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Tax fundamentals for construction businesses in the new year

For construction business owners, the arrival of a new year should mean two things: high hopes for a busy twelve months and tax planning. Let’s focus on the latter with some tried-and-true fundamentals.

Depreciation deductions

Like any type of business, construction companies can generally deduct ordinary and necessary expenses. These may include tools, office supplies, utilities, insurance, wages, training, transportation, and travel costs, as well as advertising and hiring fees.

Another deduction to look at is bonus depreciation. Businesses can deduct a sizable percentage of the cost of eligible assets in the year the asset is placed in service. This may include heavy equipment and other machinery.

Under the Tax Cuts and Jobs Act (TCJA), 100% bonus depreciation was provided for property placed in service from 2018 through 2022. However, under the TCJA, taxpayers can claim only 80% of the cost of assets placed in service in 2023, 60% for 2024, 40% for 2025 and 20% for 2026. Unless it’s extended, bonus depreciation will be unavailable for the 2027 tax year.

Thankfully, the first-year Section 179 depreciation deduction will allow many small and midsized construction companies to write off the entire cost of some or all of their 2023 and 2024 asset additions on their federal income tax returns (and possibly on their state income tax returns).

However, there are limitations. For tax years beginning in 2023, the maximum Sec. 179 deduction is $1.16 million, and a phaseout rule kicks in if you put more than $2.89 million of qualifying assets into service in the year. For 2024, these amounts increase to $1.22 million and $3.05 million, respectively.

In addition, the Sec. 179 deduction can’t cause your business to have negative taxable income. If these limitations curtail your deduction, you may be able to claim bonus depreciation. Or you could be better off forgoing bonus depreciation and Sec. 179 write-offs and instead depreciating newly acquired assets over a number of years. Doing so may be beneficial if you expect to be in a higher tax bracket or you believe tax rates will increase. (We can help you make the right choice.)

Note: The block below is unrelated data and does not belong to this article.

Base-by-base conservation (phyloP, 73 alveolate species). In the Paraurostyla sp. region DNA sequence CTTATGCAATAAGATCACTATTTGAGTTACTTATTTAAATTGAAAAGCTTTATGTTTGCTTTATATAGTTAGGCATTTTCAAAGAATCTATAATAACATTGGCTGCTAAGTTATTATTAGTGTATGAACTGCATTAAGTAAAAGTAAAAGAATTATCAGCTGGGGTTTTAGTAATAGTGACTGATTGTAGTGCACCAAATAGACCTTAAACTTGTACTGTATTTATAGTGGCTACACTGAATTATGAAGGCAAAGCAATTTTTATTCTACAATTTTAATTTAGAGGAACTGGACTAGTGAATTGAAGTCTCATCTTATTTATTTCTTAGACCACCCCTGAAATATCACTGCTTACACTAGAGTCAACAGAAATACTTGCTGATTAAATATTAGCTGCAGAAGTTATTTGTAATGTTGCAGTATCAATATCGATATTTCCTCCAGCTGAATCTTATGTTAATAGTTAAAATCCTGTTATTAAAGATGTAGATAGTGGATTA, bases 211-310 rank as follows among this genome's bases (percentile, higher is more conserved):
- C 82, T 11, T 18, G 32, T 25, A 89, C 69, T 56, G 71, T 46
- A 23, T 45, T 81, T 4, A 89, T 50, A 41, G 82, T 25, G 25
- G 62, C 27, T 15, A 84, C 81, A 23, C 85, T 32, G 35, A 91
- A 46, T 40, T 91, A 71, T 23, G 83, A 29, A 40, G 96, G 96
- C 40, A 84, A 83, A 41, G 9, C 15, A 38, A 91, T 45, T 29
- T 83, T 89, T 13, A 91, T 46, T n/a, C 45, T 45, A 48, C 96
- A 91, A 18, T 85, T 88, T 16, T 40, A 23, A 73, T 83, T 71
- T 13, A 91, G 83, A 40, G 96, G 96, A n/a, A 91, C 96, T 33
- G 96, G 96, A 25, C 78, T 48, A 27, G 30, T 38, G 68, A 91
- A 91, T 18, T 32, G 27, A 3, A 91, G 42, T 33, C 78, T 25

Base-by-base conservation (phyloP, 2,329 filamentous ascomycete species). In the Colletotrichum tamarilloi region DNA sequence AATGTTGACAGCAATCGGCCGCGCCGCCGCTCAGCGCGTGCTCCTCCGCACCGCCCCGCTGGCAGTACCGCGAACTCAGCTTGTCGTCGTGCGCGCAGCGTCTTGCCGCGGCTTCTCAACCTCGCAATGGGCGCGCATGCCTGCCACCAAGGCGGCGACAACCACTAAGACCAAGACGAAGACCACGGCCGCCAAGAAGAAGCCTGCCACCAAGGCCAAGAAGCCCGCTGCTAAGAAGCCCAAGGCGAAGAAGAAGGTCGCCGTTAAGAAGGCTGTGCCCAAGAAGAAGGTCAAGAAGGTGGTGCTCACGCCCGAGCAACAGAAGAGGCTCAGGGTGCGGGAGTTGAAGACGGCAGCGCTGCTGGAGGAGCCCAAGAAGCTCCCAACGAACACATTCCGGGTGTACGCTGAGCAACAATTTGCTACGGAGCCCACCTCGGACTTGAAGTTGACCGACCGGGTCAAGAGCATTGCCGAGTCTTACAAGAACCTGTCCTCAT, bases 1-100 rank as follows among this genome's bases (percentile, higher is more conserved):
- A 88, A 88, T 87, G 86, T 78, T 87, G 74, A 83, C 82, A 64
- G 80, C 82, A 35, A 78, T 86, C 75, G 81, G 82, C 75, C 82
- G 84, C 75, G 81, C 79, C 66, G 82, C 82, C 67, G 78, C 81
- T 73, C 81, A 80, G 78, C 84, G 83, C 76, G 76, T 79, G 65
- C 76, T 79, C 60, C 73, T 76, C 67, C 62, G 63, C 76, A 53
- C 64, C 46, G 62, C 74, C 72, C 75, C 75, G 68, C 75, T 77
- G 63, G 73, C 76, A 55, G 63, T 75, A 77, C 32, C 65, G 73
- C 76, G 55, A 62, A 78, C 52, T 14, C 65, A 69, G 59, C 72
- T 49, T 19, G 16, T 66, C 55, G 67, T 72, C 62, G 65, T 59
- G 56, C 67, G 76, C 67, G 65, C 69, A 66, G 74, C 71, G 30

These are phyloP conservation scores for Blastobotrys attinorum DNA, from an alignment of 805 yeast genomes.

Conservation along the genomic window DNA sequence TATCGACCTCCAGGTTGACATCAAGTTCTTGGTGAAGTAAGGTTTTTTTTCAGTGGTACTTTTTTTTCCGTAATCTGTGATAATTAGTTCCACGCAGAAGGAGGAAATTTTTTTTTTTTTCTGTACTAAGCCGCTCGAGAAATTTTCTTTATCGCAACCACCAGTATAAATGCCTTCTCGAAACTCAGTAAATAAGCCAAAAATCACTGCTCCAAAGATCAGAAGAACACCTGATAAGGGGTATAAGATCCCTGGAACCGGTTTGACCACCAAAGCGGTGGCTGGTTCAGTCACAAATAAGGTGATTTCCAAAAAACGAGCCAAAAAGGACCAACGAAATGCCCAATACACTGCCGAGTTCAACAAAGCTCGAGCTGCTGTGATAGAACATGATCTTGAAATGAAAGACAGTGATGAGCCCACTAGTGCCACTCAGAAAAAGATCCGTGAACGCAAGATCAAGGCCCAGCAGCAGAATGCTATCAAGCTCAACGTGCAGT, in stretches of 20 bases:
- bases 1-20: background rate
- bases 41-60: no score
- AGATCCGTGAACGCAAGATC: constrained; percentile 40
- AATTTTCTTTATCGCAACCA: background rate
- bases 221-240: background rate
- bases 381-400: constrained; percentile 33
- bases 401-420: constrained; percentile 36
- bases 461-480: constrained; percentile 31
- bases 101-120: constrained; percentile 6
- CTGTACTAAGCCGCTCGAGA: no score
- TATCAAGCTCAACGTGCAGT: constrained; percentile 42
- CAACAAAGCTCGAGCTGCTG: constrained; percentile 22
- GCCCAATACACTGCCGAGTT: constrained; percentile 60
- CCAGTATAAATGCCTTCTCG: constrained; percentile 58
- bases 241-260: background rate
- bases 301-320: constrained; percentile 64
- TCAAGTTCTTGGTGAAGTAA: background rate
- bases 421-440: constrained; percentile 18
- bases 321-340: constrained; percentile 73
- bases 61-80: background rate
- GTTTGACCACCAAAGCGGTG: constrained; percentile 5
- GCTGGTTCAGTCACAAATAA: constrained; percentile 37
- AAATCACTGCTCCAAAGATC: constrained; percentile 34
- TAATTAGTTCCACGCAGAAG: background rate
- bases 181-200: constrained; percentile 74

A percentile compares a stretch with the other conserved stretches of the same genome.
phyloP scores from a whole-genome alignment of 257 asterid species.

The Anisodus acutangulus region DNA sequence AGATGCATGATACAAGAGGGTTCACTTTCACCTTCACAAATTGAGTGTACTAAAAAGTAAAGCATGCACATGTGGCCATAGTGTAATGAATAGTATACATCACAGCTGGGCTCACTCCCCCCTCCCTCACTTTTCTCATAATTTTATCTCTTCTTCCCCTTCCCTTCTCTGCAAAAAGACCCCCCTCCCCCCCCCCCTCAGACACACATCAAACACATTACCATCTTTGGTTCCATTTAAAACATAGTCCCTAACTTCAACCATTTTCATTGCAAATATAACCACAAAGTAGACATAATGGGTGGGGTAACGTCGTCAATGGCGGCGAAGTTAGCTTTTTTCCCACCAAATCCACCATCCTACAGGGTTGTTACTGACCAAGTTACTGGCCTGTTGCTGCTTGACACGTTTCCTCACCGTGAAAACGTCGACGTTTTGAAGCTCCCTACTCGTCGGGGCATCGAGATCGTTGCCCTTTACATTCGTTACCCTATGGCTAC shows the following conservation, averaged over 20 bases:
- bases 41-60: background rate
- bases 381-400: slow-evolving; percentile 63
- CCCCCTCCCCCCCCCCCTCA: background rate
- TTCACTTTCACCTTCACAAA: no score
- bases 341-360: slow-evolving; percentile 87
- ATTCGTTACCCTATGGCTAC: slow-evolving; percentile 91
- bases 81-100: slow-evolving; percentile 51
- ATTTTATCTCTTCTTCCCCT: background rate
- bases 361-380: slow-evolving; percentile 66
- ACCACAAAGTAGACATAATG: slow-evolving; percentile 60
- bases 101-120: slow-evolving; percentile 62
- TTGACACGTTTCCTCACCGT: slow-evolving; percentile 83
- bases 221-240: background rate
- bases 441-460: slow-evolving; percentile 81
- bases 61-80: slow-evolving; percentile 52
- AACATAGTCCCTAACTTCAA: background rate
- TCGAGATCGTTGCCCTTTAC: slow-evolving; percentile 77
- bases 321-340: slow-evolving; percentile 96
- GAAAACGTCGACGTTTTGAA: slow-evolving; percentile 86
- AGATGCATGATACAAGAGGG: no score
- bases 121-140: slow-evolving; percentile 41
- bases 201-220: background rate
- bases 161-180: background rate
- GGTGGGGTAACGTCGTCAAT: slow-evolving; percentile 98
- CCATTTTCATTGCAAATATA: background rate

Tax credits

It’s also important to learn about every available tax credit and determine whether your construction company can qualify for them. Some examples include:

  • The Work Opportunity Tax Credit. It offers incentives for hiring job candidates from targeted groups — including qualified veterans, summer youth employees, ex-felons, individuals receiving certain government assistance, and the long-term unemployed.
  • The research credit. Often referred to as the “research and development,” “R&D,” or “research and experimentation” credit, this tax break may generally be taken on a dollar-for-dollar basis for an entire qualified project or the portion that meets IRS criteria. For construction businesses, eligible projects could involve the design and development of new types of buildings, subsystems, or processes that improve efficiency or minimize uncertainty.

    Other rules and requirements apply. We can help you determine whether you’re eligible for the research credit, and, if so, how to maximize it.
  • The Section 45L credit. Eligible contractors who build or substantially reconstruct new energy-efficient homes may be able to claim tax credits from $500 to $5,000, depending on the standards met. They include Energy Star program requirements, Zero Energy Ready Home program requirements, and prevailing wage requirements.

A business imperative

For construction companies, it’s a business imperative to ring in the new year with a solid, multifaceted tax strategy. Please contact our firm for assistance.

©2024

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